Pisces is a large ‘V’ shaped constellation which straddles the equator and lies on the path of the ecliptic. It is visible between latitudes 90oN and 65oS; it is best seen in November. The brightest star in Pisces is Alpherg or Kullat Nunu but this is not a navigational star; in fact, this constellation contains no navigational stars.
The reason that we have included Pisces in this ‘route map’ is because of its association with the ‘First Point of Aries’ which is the point at which the Sun crosses the celestial equator when it is moving from south to north along the ecliptic. This event occurs on 21/22 March and is known as the vernal Equinox. The confusing thing is that, although the ‘First Point of Aries’ lay in the constellation of Aries when it was chosen by the ancient astronomers, due to precession, it now lies in Pisces.
The name Pisces is derived from the Latin for fish and is said to depict two fish, swimming in opposite directions, held together by a piece of string connecting their tails. The star Alrisha is said to be the knot that ties the strings that hold the two fish together. In ancient Greek mythology, Pisces is associated with the fish that carried Aphrodite and Eros to safety from the monster Typhon. In another mythological tale, the fish of Pisces were said to have been spawned by the ‘Great Fish’ in the constellation Pisces Austrinus which is known as the ‘Southern Fish’.
Finding Pisces. Pisces lies just to the south of the ‘Great Square of Pegasus as shown in the diagram which follows. If a line is drawn from Scheat to Algenib in Pegasus and extended by about one hand-span, it will point to the star Alrisha in Pisces; however, this constellation is very hard to find because it is so faint.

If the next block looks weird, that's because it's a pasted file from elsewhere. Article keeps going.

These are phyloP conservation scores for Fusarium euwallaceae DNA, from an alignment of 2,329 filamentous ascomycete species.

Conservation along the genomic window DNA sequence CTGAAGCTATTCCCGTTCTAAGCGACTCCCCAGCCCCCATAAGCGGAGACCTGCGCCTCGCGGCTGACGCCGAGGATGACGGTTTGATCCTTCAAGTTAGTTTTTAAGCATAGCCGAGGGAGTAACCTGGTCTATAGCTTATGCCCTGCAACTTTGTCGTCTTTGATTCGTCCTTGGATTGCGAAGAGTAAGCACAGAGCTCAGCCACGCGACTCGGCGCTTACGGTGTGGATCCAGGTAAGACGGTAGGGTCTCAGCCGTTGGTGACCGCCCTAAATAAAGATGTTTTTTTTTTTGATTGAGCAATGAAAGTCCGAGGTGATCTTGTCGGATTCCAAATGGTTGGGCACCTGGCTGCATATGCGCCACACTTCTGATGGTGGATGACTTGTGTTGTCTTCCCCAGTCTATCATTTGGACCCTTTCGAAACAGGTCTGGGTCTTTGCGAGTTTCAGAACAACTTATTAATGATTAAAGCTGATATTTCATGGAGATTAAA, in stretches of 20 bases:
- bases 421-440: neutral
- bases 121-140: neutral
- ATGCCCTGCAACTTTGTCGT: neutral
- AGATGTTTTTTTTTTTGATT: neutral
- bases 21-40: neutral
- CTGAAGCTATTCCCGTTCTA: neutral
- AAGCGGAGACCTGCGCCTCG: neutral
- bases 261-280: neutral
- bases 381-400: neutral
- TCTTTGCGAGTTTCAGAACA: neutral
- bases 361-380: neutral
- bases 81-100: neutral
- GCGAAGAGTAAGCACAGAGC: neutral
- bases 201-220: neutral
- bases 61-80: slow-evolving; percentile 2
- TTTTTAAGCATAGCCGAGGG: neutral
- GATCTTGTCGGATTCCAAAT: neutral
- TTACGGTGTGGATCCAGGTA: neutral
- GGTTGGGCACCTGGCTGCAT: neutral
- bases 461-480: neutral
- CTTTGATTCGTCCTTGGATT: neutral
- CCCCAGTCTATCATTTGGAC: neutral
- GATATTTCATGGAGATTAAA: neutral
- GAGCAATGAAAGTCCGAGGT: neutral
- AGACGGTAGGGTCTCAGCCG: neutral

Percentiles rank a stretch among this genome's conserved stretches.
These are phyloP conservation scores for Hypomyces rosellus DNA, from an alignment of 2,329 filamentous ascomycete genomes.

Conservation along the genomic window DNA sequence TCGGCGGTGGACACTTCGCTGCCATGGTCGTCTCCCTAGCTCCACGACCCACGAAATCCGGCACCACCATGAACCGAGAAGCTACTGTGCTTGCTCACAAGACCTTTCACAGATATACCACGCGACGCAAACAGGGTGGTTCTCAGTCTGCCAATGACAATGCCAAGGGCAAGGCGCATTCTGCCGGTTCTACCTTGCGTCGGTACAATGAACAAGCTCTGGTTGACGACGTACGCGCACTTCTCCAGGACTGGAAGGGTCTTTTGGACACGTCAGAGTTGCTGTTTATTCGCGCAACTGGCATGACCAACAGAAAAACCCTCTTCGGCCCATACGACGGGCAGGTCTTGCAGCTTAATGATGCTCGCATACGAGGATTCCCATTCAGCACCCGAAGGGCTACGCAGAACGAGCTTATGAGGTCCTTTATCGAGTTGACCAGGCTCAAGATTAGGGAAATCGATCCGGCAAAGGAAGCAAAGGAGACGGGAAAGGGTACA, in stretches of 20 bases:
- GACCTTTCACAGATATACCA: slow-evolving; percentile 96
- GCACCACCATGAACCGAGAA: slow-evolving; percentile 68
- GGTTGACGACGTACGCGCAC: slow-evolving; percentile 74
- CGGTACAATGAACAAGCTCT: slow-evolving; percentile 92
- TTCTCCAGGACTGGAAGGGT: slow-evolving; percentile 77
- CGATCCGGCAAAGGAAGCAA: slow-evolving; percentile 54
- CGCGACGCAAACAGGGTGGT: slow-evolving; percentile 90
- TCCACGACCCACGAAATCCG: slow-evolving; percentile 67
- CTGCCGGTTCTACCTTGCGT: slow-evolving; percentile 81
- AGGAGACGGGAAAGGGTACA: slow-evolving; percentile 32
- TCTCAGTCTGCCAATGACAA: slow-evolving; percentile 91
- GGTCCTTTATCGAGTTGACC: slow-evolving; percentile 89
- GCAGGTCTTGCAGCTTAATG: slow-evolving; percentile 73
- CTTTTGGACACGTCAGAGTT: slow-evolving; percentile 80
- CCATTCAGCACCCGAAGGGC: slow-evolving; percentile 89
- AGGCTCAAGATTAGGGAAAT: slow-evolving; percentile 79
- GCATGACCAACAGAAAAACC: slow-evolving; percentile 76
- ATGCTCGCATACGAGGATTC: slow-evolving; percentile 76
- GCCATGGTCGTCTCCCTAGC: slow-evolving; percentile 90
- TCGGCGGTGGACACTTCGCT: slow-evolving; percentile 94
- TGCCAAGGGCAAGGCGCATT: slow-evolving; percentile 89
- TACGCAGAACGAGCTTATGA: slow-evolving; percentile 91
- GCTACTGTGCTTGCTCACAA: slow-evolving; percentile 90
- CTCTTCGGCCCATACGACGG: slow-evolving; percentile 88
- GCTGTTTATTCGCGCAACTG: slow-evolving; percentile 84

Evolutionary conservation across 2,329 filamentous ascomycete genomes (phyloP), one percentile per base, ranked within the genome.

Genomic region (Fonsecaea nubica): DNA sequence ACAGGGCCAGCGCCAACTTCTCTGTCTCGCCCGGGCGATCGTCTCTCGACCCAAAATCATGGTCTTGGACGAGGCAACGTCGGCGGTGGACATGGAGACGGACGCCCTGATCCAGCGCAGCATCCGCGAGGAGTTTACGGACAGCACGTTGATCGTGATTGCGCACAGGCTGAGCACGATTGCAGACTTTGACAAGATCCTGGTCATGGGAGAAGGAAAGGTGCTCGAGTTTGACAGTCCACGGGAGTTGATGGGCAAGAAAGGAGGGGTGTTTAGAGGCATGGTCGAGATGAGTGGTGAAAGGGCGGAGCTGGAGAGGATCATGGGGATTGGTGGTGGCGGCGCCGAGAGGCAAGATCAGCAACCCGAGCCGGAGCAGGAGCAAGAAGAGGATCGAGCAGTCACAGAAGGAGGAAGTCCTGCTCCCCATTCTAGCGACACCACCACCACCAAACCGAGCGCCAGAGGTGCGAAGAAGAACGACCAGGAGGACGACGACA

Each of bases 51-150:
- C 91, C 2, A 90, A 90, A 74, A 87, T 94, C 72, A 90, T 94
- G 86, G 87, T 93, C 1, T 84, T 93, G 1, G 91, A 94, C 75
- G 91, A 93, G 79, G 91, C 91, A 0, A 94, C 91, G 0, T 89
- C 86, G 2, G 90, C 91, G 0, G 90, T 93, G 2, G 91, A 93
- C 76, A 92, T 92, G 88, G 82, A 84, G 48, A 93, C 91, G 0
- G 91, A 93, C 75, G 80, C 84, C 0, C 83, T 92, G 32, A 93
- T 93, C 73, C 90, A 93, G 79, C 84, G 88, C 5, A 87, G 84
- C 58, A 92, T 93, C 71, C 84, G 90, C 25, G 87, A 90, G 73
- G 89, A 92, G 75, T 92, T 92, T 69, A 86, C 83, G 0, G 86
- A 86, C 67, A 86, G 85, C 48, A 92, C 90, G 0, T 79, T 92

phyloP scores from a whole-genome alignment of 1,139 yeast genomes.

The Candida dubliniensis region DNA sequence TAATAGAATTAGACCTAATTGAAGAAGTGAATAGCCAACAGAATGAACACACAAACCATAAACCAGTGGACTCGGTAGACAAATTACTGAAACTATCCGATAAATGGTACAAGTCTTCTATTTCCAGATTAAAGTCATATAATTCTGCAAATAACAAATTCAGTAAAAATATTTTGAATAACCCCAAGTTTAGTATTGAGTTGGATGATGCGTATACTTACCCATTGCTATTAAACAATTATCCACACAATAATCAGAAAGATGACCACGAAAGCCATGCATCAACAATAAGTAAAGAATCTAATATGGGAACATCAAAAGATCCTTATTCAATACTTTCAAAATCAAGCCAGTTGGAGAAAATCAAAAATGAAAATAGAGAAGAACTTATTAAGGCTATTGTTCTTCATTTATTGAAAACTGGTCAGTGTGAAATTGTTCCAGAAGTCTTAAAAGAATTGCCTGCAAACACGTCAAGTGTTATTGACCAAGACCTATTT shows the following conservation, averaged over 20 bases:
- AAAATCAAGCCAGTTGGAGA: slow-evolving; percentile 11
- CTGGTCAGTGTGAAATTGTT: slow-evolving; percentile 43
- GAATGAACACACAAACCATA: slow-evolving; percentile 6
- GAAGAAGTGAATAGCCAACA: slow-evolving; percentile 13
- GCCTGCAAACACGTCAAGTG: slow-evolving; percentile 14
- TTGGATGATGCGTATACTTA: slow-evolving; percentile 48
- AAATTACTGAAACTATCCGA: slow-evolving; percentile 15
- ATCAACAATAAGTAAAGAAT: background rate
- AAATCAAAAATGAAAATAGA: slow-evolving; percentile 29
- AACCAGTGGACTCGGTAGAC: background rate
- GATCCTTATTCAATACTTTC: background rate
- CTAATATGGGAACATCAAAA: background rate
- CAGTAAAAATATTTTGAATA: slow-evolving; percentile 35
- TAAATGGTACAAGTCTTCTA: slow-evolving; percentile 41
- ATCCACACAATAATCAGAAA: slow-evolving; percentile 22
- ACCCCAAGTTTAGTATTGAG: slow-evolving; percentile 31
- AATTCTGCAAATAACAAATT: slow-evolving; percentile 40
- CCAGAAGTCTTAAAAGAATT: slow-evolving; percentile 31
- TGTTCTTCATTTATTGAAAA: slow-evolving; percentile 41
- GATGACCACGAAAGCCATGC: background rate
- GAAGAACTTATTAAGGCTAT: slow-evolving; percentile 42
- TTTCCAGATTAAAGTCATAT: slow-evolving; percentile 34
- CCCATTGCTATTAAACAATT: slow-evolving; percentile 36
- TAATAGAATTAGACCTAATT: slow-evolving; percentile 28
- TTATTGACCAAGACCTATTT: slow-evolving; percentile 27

Aquarius, the Water-Bearer
In a popular song, the words the ‘the dawning of the age of Aquarius’ refer to the period when the vernal equinox will lie inside the constellation Aquarius. The vernal equinox is the point where the Sun crosses the Equator on its northward movement along the ecliptic and heralds the first day of spring in the northern hemisphere on 20th./21st. March. This point is known as the ‘First Point of Aries’ because in 150 B.C. when Ptolemy first mapped the constellations, Aries lay in that position. However, although still named the ‘first point of Aries’, due to precession, the vernal equinox now lies in the constellation Pisces, so logically, it should be named the ‘first point of Pisces’ since we are now in the ‘Age of Pisces’. There are various predictions of when the next ‘age of Aquarius’ will begin but the most prominent of these is about 2600 A.D.
Aquarius is a constellation in the southern hemisphere and is visible at latitudes between 65oN and 90oS; it is best seen during the month of October. The brightest star in Aquarius is Sadalsuud an Arabic phrase meaning “luck of lucks”. Sadalsuud is not a navigational star and in fact, there are no navigational stars in the constellation Aquarius which, like Pisces, is very faint and difficult to see with the naked eye.